Therefore, parties allegedly injured under the 1916 Act are limited to the remedies expressly provided for in the statute--treble damages, attorneys' fees and costs. Federal courts lack authority to enjoin conduct that violates or may violate the 1916 Act.
Passed as a small part of the Revenue Act, ch. 463, 39 Stat. 798 (1916), the 1916 Act was intended to discourage unfair predatory practices by foreign competitors. The 1916 Act states:
It shall be unlawful for any person importing or assisting in importing any articles from any foreign country into the United States, commonly and systematically to import, sell or cause to be imported or sold such articles within the United States at a price substantially less than the actual market value or wholesale price of such articles, at the time of exportation to the United States, in the principal markets of the country of their production, or of other foreign countries to which they are commonly exported after adding to such market value or wholesale price, freight, duty, and other charges and expenses necessarily incident to the importation and sale thereof in the United States: Provided, That such act or acts be done with the intent of destroying or injuring an industry in the United States, or of preventing the establishment of an industry in the United States, or of restraining or monopolizing any part of trade and commerce in such articles in the United States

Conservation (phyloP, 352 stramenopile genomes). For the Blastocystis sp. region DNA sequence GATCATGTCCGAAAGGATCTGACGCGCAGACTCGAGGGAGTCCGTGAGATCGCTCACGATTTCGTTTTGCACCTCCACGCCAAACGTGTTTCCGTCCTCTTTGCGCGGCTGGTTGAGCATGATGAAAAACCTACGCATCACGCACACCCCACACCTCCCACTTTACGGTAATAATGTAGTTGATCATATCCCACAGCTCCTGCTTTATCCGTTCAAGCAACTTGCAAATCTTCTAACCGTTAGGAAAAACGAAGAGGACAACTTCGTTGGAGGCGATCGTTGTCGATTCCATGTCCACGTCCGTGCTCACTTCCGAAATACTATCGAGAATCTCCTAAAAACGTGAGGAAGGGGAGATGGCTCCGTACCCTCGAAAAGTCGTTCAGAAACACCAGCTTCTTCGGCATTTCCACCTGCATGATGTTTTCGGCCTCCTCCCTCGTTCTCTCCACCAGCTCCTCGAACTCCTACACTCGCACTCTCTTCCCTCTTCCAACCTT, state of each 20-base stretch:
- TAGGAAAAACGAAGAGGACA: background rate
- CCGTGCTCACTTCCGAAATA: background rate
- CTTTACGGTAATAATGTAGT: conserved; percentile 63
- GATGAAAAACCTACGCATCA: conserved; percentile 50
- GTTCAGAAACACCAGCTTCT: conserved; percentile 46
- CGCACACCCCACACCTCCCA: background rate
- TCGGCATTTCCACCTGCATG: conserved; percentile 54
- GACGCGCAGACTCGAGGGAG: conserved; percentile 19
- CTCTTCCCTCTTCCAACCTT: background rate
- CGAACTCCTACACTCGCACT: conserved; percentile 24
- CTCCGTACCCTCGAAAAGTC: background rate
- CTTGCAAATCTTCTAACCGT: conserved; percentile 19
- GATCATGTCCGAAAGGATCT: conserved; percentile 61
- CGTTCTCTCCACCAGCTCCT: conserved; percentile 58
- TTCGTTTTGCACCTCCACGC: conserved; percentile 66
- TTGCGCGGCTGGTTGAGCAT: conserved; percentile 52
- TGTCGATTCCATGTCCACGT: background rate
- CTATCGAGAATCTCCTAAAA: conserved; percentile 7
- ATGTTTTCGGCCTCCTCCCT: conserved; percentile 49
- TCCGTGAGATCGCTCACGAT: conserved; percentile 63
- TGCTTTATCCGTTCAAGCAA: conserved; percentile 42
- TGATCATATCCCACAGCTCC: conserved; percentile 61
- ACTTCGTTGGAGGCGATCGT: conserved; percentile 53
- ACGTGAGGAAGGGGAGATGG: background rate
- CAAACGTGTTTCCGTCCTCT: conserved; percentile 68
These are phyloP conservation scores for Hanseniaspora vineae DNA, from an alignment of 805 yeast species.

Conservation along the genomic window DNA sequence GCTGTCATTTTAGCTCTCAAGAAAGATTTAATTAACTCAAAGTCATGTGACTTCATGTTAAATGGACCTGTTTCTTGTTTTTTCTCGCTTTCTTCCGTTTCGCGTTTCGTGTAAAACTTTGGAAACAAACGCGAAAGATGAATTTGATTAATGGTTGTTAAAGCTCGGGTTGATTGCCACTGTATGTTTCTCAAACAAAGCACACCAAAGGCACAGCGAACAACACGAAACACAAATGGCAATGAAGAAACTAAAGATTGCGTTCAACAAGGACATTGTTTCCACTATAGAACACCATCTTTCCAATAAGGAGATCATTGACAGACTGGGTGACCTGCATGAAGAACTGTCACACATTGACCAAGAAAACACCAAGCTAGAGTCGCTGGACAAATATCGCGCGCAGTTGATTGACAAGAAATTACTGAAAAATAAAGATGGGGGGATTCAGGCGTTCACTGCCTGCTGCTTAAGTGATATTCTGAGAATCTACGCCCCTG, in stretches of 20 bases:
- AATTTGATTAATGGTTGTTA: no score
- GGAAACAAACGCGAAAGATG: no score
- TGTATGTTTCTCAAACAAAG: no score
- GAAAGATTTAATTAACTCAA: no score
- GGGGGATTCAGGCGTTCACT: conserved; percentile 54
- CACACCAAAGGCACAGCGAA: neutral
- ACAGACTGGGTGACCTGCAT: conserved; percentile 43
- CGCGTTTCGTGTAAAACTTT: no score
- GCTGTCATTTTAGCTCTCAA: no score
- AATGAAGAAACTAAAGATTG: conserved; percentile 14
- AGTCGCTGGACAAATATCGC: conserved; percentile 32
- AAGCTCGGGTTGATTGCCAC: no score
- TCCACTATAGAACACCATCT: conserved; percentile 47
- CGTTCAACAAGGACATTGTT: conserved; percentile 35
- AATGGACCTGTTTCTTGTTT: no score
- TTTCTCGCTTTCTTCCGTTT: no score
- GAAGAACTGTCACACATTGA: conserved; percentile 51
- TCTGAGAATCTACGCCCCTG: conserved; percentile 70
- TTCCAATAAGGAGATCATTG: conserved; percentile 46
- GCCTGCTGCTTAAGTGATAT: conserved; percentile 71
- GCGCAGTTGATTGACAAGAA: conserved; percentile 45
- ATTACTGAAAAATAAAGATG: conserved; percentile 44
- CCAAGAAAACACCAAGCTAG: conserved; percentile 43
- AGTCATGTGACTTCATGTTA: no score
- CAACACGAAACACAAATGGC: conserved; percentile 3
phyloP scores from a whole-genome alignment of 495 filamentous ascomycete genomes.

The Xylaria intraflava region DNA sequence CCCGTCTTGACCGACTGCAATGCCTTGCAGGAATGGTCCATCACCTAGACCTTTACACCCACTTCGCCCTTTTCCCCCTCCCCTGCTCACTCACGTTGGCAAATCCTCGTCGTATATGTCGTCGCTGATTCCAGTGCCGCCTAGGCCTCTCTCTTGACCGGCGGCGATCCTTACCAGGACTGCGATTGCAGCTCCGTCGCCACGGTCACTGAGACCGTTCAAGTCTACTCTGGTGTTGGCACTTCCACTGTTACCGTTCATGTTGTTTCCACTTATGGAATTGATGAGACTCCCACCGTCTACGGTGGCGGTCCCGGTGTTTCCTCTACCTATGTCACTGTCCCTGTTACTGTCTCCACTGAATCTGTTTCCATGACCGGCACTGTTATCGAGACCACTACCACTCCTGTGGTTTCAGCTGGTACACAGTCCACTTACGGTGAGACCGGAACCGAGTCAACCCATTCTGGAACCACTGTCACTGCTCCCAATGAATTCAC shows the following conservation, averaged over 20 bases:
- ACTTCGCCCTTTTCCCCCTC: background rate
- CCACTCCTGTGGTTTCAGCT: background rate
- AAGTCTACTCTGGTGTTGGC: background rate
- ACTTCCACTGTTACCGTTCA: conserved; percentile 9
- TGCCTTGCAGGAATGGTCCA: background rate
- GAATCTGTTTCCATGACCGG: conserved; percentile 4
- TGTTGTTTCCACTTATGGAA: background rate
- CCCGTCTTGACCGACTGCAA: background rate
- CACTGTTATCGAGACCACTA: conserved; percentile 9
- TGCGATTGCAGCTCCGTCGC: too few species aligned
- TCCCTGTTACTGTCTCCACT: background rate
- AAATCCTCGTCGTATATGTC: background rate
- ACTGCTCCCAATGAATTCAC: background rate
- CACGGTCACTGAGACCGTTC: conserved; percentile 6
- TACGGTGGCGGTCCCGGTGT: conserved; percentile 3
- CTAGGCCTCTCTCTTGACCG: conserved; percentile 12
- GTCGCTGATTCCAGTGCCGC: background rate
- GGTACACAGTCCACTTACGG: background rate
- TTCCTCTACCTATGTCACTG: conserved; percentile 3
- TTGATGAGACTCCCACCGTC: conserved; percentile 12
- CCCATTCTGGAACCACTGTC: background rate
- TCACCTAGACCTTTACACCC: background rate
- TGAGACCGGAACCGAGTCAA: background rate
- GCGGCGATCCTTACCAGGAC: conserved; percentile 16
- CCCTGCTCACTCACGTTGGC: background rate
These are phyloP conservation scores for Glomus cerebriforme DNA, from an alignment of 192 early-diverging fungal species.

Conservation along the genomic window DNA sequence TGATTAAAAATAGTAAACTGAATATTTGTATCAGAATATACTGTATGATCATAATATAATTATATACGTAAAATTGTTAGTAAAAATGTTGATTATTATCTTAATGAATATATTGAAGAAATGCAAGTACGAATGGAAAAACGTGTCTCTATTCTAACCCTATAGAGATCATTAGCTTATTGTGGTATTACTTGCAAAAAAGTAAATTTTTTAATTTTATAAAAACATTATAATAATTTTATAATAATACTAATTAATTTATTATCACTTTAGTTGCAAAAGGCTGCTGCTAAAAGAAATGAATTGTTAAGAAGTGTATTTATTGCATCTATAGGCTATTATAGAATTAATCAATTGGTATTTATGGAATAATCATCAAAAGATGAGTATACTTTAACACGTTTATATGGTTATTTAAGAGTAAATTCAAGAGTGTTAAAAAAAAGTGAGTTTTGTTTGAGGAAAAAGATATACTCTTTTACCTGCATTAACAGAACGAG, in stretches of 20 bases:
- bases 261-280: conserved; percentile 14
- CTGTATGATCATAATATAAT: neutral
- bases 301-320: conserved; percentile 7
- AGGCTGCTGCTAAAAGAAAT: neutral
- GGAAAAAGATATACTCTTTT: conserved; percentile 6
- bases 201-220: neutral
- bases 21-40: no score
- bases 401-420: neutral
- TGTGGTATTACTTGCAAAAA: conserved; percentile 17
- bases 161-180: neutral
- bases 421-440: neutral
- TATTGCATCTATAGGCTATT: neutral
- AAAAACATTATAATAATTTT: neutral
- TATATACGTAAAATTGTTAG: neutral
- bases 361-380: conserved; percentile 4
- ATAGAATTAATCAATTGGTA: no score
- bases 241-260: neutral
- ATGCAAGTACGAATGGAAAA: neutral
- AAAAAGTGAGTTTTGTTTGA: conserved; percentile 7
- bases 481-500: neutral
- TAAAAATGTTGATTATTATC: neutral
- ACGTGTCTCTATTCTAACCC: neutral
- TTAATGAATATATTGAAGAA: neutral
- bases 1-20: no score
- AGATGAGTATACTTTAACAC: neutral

15 U.S.C. § 72. Wheeling-Pittsburgh also brought state claims against the defendants for unfair methods of competition and tortious interference with business relationships.
In Religious Tech. Ctr. v. Wollersheim, 796 F.2d 1076 (9th Cir. 1986), the court was faced with determining whether injunctive relief was available to private parties under the civil Racketeer Influence and Corrupt Organization Act, 18 U.S.C. § 1964 ("RICO"). Like the 1916 Act, only treble damages, attorneys' fees and costs are afforded to private parties under RICO. 18 U.S.C. § 1964(c). After examining its extensive legislative history which indicated a "strong...congressional intent against any implied injunctive relief remedy," as well as the plain language of the statute, the court concluded "no private equitable action should be implied under civil RICO." Id. at 1088. See also Colorado v. Idarado Mining Co., 916 F.2d 1486 (10th Cir. 1991) (injunctive relief unavailable under Comprehensive Environmental Response, Compensation and Liability Act (CERCLA)); Cadillac-Fairview/California, Inc. v. Dow Chemical Co., 840 F.2d 691 (9th Cir. 1988) (same).